The vast majority of our prairie restorations turn out pretty well, but this one is extraordinary, and I can’t explain it. Was it something about our technique? Something about the weather or soil conditions? I know I should probably just be happy with the results, but I want to know WHY!
In our Platte River Prairies, regal fritillaries and other butterflies appear to depend heavily on a few weedy wildflower species as nectar plants.
I was in graduate school when I first started learning to identify butterflies. I participated in several July 4th butterfly counts around Nebraska, and got to know some people who could help me with the tougher-to-identify species. I was a good birder at the time, and quickly found many parallels between bird and butterfly identification. One of those was that skippers were just like sparrows – lots of small drab-colored species that were really difficult to tell apart. The difference, of course, was that I could catch skippers with my net to see them up close.
One species that wasn’t difficult to identify was the regal fritillary. Once I figured out how to tell the difference between regals and monarchs I started seeing regals everywhere. In fact, when I helped with July 4th counts, regal fritillaries were usually one of the most abundant species we saw. I didn’t realize until later how rare regals are in eastern prairie states, and how fortunate I am to live in Nebraska where their populations are still strong.
As I learned more about the species and its conservation status, I saw some inconsistencies between what regals were thought to need for survival in eastern prairies and what our Platte River Prairies were providing. For example, many people I talked to from the east told me that regal fritillary larvae needed prairie violets for a food source. However, our Platte River Prairies – which are full of regal fritillaries – only have the heart-shaped-leaf blue violet (Viola pratincola), and no prairie violets. In addition, plant species like purple coneflowers (Echinacea spp) that are heavily used as nectar plants by regal fritillaries aren’t present in the floodplain of the Central Platte River. In 2010, with the help of Dr. Ray Moranz of Iowa State University, we started a research project to learn more about how regal fritillaries survive and thrive in our prairies.
Through the project, we’re investigating multiple aspects of regal fritillary habitat use – including nectar plant use, the use of remnant vs. reconstructed prairies, and the way in which regals interact with a landscape managed with a combination of fire and grazing. We’ve only completed one field season so far, and will need more time to answer those questions, but we have already seen some very striking results in terms of nectar plant use.
To collect our data, we regularly walked transects through our prairies and counted butterflies – noting nectaring behavior when we saw it, and recording the species of flowers the butterflies were nectaring on. I’m only referring to the nectaring data in this post because we’ve got more work to do to analyze the other data we collected. It’s also important to remember that these are just pilot-year data, although they match what I and others have observed for many years.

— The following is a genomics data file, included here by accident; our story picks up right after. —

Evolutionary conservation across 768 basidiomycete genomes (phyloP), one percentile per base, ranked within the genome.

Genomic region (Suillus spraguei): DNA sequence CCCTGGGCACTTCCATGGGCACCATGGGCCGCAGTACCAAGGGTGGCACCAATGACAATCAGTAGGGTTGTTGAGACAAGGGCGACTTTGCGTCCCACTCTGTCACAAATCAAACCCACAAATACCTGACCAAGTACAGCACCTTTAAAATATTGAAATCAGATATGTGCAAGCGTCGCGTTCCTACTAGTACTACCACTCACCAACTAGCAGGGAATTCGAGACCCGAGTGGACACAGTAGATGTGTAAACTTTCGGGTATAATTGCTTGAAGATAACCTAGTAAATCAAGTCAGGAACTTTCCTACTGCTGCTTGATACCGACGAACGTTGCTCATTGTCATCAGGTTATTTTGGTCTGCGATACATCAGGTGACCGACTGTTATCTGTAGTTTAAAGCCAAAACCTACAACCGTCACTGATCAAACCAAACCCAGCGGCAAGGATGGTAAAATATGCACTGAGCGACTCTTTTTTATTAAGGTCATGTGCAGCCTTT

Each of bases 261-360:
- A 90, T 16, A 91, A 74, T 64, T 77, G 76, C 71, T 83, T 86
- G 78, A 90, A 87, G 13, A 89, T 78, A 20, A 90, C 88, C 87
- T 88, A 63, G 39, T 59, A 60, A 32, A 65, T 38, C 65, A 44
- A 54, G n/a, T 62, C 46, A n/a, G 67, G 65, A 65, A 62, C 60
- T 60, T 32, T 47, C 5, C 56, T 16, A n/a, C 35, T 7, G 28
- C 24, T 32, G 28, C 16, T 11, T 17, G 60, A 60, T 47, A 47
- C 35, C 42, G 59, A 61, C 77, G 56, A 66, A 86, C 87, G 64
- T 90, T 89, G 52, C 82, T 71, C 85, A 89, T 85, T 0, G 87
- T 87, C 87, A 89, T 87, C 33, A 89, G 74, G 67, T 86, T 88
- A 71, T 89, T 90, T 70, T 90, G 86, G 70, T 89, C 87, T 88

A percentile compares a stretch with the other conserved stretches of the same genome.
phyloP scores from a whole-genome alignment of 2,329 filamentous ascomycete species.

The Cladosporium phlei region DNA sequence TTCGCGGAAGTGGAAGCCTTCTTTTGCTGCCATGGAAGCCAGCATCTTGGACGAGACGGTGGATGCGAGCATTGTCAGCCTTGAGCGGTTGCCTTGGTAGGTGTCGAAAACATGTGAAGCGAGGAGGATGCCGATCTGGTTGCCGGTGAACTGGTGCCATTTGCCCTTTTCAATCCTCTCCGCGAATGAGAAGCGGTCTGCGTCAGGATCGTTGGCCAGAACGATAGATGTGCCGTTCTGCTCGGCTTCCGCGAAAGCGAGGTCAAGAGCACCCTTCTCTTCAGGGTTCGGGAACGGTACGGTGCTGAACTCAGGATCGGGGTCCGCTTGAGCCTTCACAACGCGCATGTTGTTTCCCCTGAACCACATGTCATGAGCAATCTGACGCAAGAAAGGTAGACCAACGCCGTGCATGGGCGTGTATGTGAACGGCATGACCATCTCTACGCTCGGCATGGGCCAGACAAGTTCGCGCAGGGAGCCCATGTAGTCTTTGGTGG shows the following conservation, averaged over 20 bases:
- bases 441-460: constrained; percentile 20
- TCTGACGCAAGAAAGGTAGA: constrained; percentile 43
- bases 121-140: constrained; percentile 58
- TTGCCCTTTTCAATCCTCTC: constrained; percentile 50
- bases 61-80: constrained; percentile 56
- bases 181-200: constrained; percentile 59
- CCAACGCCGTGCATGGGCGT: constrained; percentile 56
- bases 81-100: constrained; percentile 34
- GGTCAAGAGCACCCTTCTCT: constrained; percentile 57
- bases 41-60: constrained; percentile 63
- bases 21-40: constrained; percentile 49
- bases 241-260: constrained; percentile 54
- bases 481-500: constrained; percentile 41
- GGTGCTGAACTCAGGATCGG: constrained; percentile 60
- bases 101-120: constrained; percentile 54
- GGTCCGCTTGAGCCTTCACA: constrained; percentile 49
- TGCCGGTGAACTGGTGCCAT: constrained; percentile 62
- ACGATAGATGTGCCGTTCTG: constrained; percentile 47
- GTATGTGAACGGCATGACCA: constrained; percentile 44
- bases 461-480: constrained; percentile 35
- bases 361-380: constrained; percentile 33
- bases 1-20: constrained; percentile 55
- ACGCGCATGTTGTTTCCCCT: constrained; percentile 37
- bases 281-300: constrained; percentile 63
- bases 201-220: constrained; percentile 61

Though we saw many hundreds of regal fritillaries on our transects, relatively few were actually nectaring. Early in the season when numbers were highest, we saw mainly males – patrolling for newly emerging females. When those females finally arrived on the scene we started to see nectaring behavior from both males and females, but observations of nectaring were still relatively rare. Multiple years of data collection will be important to confirm the patterns we saw this first year.
There were really only two kinds of wildflowers that attracted the vast majority of nectaring regal fritillaries through the 2010 season, and both are usually called weeds. The first was hoary vervain (Verbena stricta) and the second was a small group of thistle species – primarily Flodman’s thistle (Cirsium flodmanii) and tall thistle (Cirsium altissimum). Hoary vervain is a native wildflower that is largely considered to be a pasture weed by many people because it thrives in overgrazed situations. Cattle don’t like to eat it and it can spread quickly when the surrounding grasses are weakened. (However, it also decreases in abundance very quickly when the grasses regain their vigor.) Flodman’s and tall thistle are two native thistles that are also considered to be weedy plants, and that do well in overgrazed pastures. The third favorite plant was actually several species of milkweeds lumped together (primarily weedy species like Asclepias syriaca and A. speciosa).